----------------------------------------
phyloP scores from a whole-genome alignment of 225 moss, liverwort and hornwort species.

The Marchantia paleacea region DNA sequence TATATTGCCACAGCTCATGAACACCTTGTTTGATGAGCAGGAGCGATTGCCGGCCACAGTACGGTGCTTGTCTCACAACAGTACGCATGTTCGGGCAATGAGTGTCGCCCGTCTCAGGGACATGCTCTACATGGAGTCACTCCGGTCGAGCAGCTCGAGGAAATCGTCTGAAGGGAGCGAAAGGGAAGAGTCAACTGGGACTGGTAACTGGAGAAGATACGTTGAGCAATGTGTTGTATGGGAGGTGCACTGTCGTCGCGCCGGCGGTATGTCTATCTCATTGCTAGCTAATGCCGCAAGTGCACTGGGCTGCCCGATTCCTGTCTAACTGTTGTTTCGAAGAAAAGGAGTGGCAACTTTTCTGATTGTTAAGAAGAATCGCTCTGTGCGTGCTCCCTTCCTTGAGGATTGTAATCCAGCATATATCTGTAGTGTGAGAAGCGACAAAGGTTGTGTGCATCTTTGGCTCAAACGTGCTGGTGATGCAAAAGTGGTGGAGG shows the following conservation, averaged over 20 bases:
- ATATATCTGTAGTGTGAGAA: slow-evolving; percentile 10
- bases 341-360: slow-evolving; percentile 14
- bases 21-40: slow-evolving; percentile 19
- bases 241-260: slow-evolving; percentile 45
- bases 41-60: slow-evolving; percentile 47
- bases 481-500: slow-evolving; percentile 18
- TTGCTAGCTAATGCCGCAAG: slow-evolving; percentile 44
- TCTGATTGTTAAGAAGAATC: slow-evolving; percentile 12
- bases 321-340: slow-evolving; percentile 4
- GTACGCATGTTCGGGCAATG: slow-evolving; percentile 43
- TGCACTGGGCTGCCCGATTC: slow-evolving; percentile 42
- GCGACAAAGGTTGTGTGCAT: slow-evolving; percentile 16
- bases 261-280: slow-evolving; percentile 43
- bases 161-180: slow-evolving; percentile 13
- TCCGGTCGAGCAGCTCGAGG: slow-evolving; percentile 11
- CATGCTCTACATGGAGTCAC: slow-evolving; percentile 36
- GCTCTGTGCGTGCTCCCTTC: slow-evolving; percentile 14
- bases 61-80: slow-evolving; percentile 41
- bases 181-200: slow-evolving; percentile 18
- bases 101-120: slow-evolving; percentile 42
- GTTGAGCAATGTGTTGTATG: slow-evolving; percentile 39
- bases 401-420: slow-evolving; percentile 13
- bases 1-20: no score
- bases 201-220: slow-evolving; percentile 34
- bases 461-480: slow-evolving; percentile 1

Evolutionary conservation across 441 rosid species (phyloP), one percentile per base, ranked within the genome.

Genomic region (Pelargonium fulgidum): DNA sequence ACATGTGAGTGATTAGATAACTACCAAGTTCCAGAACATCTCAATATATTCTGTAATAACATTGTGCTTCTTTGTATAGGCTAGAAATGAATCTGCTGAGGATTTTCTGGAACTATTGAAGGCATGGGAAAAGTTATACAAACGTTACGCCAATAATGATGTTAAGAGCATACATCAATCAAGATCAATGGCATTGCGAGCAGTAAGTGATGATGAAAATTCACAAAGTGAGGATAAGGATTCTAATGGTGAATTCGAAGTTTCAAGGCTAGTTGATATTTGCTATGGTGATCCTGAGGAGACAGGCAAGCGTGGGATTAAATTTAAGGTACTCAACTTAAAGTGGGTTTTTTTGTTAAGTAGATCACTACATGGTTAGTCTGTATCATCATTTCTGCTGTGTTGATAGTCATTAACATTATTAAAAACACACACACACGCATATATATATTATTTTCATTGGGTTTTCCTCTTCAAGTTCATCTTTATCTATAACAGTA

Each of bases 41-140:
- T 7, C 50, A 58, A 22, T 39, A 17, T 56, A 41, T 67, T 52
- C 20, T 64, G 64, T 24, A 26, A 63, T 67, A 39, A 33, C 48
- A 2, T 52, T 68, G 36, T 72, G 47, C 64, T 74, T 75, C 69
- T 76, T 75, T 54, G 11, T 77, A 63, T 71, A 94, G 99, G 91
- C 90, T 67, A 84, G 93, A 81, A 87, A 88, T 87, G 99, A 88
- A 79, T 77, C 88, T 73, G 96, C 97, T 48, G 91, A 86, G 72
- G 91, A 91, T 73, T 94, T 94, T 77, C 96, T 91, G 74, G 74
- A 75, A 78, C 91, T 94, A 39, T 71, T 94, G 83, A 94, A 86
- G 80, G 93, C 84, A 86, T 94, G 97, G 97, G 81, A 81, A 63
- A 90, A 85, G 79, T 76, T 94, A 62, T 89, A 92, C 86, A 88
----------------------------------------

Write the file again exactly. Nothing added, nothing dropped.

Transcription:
phyloP scores from a whole-genome alignment of 225 moss, liverwort and hornwort species.

The Marchantia paleacea region DNA sequence TATATTGCCACAGCTCATGAACACCTTGTTTGATGAGCAGGAGCGATTGCCGGCCACAGTACGGTGCTTGTCTCACAACAGTACGCATGTTCGGGCAATGAGTGTCGCCCGTCTCAGGGACATGCTCTACATGGAGTCACTCCGGTCGAGCAGCTCGAGGAAATCGTCTGAAGGGAGCGAAAGGGAAGAGTCAACTGGGACTGGTAACTGGAGAAGATACGTTGAGCAATGTGTTGTATGGGAGGTGCACTGTCGTCGCGCCGGCGGTATGTCTATCTCATTGCTAGCTAATGCCGCAAGTGCACTGGGCTGCCCGATTCCTGTCTAACTGTTGTTTCGAAGAAAAGGAGTGGCAACTTTTCTGATTGTTAAGAAGAATCGCTCTGTGCGTGCTCCCTTCCTTGAGGATTGTAATCCAGCATATATCTGTAGTGTGAGAAGCGACAAAGGTTGTGTGCATCTTTGGCTCAAACGTGCTGGTGATGCAAAAGTGGTGGAGG shows the following conservation, averaged over 20 bases:
- ATATATCTGTAGTGTGAGAA: slow-evolving; percentile 10
- bases 341-360: slow-evolving; percentile 14
- bases 21-40: slow-evolving; percentile 19
- bases 241-260: slow-evolving; percentile 45
- bases 41-60: slow-evolving; percentile 47
- bases 481-500: slow-evolving; percentile 18
- TTGCTAGCTAATGCCGCAAG: slow-evolving; percentile 44
- TCTGATTGTTAAGAAGAATC: slow-evolving; percentile 12
- bases 321-340: slow-evolving; percentile 4
- GTACGCATGTTCGGGCAATG: slow-evolving; percentile 43
- TGCACTGGGCTGCCCGATTC: slow-evolving; percentile 42
- GCGACAAAGGTTGTGTGCAT: slow-evolving; percentile 16
- bases 261-280: slow-evolving; percentile 43
- bases 161-180: slow-evolving; percentile 13
- TCCGGTCGAGCAGCTCGAGG: slow-evolving; percentile 11
- CATGCTCTACATGGAGTCAC: slow-evolving; percentile 36
- GCTCTGTGCGTGCTCCCTTC: slow-evolving; percentile 14
- bases 61-80: slow-evolving; percentile 41
- bases 181-200: slow-evolving; percentile 18
- bases 101-120: slow-evolving; percentile 42
- GTTGAGCAATGTGTTGTATG: slow-evolving; percentile 39
- bases 401-420: slow-evolving; percentile 13
- bases 1-20: no score
- bases 201-220: slow-evolving; percentile 34
- bases 461-480: slow-evolving; percentile 1

Evolutionary conservation across 441 rosid species (phyloP), one percentile per base, ranked within the genome.

Genomic region (Pelargonium fulgidum): DNA sequence ACATGTGAGTGATTAGATAACTACCAAGTTCCAGAACATCTCAATATATTCTGTAATAACATTGTGCTTCTTTGTATAGGCTAGAAATGAATCTGCTGAGGATTTTCTGGAACTATTGAAGGCATGGGAAAAGTTATACAAACGTTACGCCAATAATGATGTTAAGAGCATACATCAATCAAGATCAATGGCATTGCGAGCAGTAAGTGATGATGAAAATTCACAAAGTGAGGATAAGGATTCTAATGGTGAATTCGAAGTTTCAAGGCTAGTTGATATTTGCTATGGTGATCCTGAGGAGACAGGCAAGCGTGGGATTAAATTTAAGGTACTCAACTTAAAGTGGGTTTTTTTGTTAAGTAGATCACTACATGGTTAGTCTGTATCATCATTTCTGCTGTGTTGATAGTCATTAACATTATTAAAAACACACACACACGCATATATATATTATTTTCATTGGGTTTTCCTCTTCAAGTTCATCTTTATCTATAACAGTA

Each of bases 41-140:
- T 7, C 50, A 58, A 22, T 39, A 17, T 56, A 41, T 67, T 52
- C 20, T 64, G 64, T 24, A 26, A 63, T 67, A 39, A 33, C 48
- A 2, T 52, T 68, G 36, T 72, G 47, C 64, T 74, T 75, C 69
- T 76, T 75, T 54, G 11, T 77, A 63, T 71, A 94, G 99, G 91
- C 90, T 67, A 84, G 93, A 81, A 87, A 88, T 87, G 99, A 88
- A 79, T 77, C 88, T 73, G 96, C 97, T 48, G 91, A 86, G 72
- G 91, A 91, T 73, T 94, T 94, T 77, C 96, T 91, G 74, G 74
- A 75, A 78, C 91, T 94, A 39, T 71, T 94, G 83, A 94, A 86
- G 80, G 93, C 84, A 86, T 94, G 97, G 97, G 81, A 81, A 63
- A 90, A 85, G 79, T 76, T 94, A 62, T 89, A 92, C 86, A 88